Criminals may pull a disappearing act in yet another way. Many cloud vendors offer “geographical diversity”—the ability to create virtual machines that are located in different physical locations. Criminals can use this feature to achieve a kind of jurisdictional arbitrage—for instance, attacking the United States from Asia or vice versa. Such across-the-border attacks could put political and technical obstacles in the way of authorities seeking to trace an attack back to its source.
Another weakness exploited by criminals stems from the Web-based applications, or software-as-a-service offerings, provided by many cloud companies. With millions of users commingling on thousands or tens of thousands of machines, a criminal can easily mix in among legitimate users. Even more complicated for authorities and victims, these attacks emanate from within cloud programs we use and trust.
For example, researchers at the security firm F-Secure reported that they had detected several phishing sites hosted within Google Docs, the cloud-based office productivity software. What made the attacks possible is a feature within Google’s spreadsheet system that lets users create Web-based forms, with titles such as “Webmail Account Upgrade” and “Report a Bug.” These forms, located on a Google server, were authenticated with Google’s encryption certificate and asked for sensitive information like the user’s full name, username, Google password, and so on, according to the researchers. “These are nasty attacks, as the phishing pages are hosted on the real google.com, complete with a valid [security] certificate,” wrote F-Secure’s researchers.
Risk of Mass Attacks
We all share the cloud infrastructure, and that means hacking attacks could cause widespread damage affecting hundreds of companies and millions of users. We already know of some cases of “collateral damage” in the cloud. In 2009, Twitter was shut down for several hours after a single Eastern European blogger became the target of hackers. The unknown assailants used a “denial of service” attack, in which a site is blocked by aiming an overwhelming amount of Web traffic at it. Similarly, last March a similar attack originating in China disrupted the websites of the 18 million publishers whose pages are hosted by WordPress.com, including the popular blog TechCrunch.
Some experts fear that hackers will figure out some way to infect the very fabric of a cloud’s infrastructure. Many cloud systems have been designed assuming that attackers would come from the outside, and that no malicious users would be present in the software used to manage the cloud infrastructure. Terremark’s Day, for instance, said his company discovered that tools it had purchased to move virtual machines from one physical computer to another did so using an unencrypted file transfer protocol. In layman’s terms, this means that a user’s virtual machine could theoretically get infected with malware simply by moving from Server A to Server B. Day would not say if the vulnerability was merely theoretical or had been used by attackers, but he did say that Terremark modified the software once it discovered the vulnerability.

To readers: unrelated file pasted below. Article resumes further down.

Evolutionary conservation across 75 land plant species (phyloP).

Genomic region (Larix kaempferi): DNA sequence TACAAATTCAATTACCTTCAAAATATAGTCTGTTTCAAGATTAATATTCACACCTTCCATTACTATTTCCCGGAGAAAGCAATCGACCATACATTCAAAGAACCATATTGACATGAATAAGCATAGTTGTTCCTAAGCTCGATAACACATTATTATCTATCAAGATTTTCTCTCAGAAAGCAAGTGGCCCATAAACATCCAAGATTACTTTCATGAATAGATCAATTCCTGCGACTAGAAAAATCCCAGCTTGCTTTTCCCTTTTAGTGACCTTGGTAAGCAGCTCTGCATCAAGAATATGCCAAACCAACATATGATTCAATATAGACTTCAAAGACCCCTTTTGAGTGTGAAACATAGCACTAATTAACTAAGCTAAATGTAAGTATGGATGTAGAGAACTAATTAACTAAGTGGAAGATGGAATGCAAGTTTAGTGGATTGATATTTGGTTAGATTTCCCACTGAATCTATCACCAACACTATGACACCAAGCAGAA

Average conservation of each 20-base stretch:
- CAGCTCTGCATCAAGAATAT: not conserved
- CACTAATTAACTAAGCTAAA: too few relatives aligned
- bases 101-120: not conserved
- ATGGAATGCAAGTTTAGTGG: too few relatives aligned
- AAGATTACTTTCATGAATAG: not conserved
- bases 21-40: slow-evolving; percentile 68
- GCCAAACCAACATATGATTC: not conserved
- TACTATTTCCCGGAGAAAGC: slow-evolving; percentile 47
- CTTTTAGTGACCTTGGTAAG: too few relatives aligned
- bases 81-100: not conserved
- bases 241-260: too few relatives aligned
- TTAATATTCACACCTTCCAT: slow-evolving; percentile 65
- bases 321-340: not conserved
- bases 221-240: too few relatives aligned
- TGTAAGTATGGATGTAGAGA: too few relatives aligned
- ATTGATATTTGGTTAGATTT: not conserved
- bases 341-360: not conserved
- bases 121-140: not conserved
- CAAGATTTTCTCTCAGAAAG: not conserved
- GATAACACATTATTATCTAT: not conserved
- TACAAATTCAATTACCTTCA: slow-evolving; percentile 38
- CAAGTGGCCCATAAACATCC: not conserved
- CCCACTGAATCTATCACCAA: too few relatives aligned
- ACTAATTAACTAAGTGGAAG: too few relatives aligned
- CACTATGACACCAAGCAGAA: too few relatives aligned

These examples may merely scratch the surface. To paraphrase the bank robber Willie Sutton, the cloud is increasingly where the data is. That means it will be the target of attacks by those seeking to steal identities and other information. Ironically, the cloud itself may provide the computing power needed to carry out these nefarious plans. For the criminal enterprise, like the legitimate one, the promise of the cloud is unlimited computing for a low, low price.
The 50-year-old problem that eludes theoretical computer science
A solution to P vs NP could unlock countless computational problems—or keep them forever out of reach.
The moon didn’t die as early as we thought
Samples from China’s lunar lander could change everything we know about the moon’s volcanic record.
Forget dating apps: Here’s how the net’s newest matchmakers help you find love
Fed up with apps, people looking for romance are finding inspiration on Twitter, TikTok—and even email newsletters.
Inside the machine that saved Moore’s Law
The Dutch firm ASML spent $9 billion and 17 years developing a way to keep making denser computer chips.
Get the latest updates from
MIT Technology Review
Discover special offers, top stories, upcoming events, and more.